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June 11, 2001 — Leaders of the territory’s business organizations are urging the St. Croix Chamber of Commerce to withdraw its lawsuit against the Legislature for not reducing the number of its members. The lawsuit, they say, will impede other efforts already underway to work with the body on issues to revive the territory's economy.
The presidents of the St. Thomas-St. John Chamber of Commerce, the St. Croix Hotel Association and the St. Thomas-St. John Hotel and Tourism Association late last week sent letters to Carmelo Rivera, president of the St. Croix Chamber, expressing dismay that the were not consulted about the lawsuit. All of the presidents noted that the lawsuit came as a surprise to them and that it threatened recent efforts to bring the organizations together to lobby the government on specific issues, including a tourism authority, tax reform and addressing insurance capacity issues.
"We were blown away on learning through the media this week of your organization’s lawsuit to force the reduction of the number of senators in the Virgin Islands Legislature," wrote the president of the St. Thomas-St. John Hotel Association, Richard Doumeng, on Thursday.
"We believe that an issue of this magnitude deserved discussion amongst the four organizations, which have been forging an alliance," Doumeng wrote to Rivera. "Additionally, we are even more taken aback since the opportunity for discussion was readily available."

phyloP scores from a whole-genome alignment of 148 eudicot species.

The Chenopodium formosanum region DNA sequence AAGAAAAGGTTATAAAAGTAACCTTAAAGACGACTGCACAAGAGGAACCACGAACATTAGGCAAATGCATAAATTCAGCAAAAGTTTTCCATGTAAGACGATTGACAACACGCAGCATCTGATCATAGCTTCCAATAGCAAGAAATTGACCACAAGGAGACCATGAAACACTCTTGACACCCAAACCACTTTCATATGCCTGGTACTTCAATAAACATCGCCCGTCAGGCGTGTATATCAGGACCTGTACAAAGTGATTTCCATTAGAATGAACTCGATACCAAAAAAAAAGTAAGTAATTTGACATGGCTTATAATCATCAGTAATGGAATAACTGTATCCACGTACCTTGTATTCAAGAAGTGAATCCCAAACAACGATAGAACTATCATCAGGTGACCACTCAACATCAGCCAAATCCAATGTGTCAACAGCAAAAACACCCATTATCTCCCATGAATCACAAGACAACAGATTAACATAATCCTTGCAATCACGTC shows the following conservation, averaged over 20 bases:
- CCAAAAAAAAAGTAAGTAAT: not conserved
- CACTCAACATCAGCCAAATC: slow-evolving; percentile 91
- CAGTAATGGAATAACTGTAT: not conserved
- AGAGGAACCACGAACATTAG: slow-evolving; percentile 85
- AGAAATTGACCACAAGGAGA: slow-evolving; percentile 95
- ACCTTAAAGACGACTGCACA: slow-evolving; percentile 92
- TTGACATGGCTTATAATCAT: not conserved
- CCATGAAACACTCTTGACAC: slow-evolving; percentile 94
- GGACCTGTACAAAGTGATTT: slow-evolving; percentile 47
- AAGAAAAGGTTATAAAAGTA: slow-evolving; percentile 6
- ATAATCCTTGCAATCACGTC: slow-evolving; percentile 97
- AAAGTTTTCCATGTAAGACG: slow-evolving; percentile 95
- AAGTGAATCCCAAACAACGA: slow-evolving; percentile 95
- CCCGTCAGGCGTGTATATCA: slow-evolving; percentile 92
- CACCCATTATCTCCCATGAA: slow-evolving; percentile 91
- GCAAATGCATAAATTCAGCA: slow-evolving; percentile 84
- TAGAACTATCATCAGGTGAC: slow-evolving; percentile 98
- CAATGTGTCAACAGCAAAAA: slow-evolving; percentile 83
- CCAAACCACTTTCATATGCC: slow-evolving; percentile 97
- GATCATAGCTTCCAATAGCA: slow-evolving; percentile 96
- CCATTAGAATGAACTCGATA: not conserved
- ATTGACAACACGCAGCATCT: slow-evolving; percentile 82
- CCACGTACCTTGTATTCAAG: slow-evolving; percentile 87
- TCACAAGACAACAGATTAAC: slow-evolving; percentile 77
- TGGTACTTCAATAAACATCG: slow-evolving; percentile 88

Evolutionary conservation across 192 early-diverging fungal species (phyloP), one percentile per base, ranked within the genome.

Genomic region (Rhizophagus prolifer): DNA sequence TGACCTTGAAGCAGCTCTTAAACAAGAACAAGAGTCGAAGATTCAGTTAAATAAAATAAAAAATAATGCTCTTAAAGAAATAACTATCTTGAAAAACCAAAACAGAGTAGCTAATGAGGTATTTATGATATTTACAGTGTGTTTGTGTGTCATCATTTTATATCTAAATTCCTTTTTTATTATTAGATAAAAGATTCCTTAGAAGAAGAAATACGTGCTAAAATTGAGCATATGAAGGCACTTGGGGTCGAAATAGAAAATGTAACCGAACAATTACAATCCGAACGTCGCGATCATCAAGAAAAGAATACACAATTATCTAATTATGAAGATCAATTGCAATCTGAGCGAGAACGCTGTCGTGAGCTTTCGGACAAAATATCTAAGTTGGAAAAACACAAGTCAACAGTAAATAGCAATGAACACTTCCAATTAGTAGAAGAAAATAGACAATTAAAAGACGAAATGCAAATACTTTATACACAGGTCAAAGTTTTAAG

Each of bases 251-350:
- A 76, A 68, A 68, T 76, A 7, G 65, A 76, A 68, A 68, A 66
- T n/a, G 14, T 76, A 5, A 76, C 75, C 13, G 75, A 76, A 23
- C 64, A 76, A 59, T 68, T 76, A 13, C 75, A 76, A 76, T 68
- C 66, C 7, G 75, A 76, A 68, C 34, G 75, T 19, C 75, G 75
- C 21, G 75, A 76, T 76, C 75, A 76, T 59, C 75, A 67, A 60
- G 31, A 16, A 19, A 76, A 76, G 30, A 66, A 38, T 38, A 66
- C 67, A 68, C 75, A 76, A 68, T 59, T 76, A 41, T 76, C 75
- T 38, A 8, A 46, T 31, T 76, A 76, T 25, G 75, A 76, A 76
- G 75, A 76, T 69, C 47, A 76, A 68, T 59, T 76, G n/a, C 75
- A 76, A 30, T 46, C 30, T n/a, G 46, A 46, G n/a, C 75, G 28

In his letter to Rivera on Friday, John deJongh Jr., president of the St. Thomas-St. John Chamber, noted that the organizations met with members of the Senate majority on May 30 to discuss the tourism authority and implementing aspects of the government’s five-year economic plan. Two days later the St. Croix Chamber filed its lawsuit.
"We strongly believe that if the lawsuit remains in the picture that very little, if anything else, will be accomplished to benefit the economy, the people and our many member businesses," deJongh wrote.
In his Thursday letter to Rivera, Wendall Snider, president of the St. Croix Hotel Association, said that while filing the lawsuit was the right of the St. Croix Chamber, the other organizations were "owed notification."
"Reaching consensus with our four groups, the Legislation and the executive branch is a challenging task," Snider wrote. "This lawsuit unfortunately makes this goal almost impossible. Please reconsider your position so that we can proceed with the work we originally planned to grow the economy of the entire territory.
"It will be more difficult to achieve the trust of the Legislature, but we must try," he said.
Rivera returned from off-island Saturday night. When reached Sunday night, he said he hadn’t yet seen the letters and couldn’t comment.
Meanwhile, the Senate Government Operations, Planning and Environmental Protection Committee held public hearings on the reduction bill on all three islands last week. While the bill will be heard next in the Rules Committee, it will likely fail due to a lack of support.

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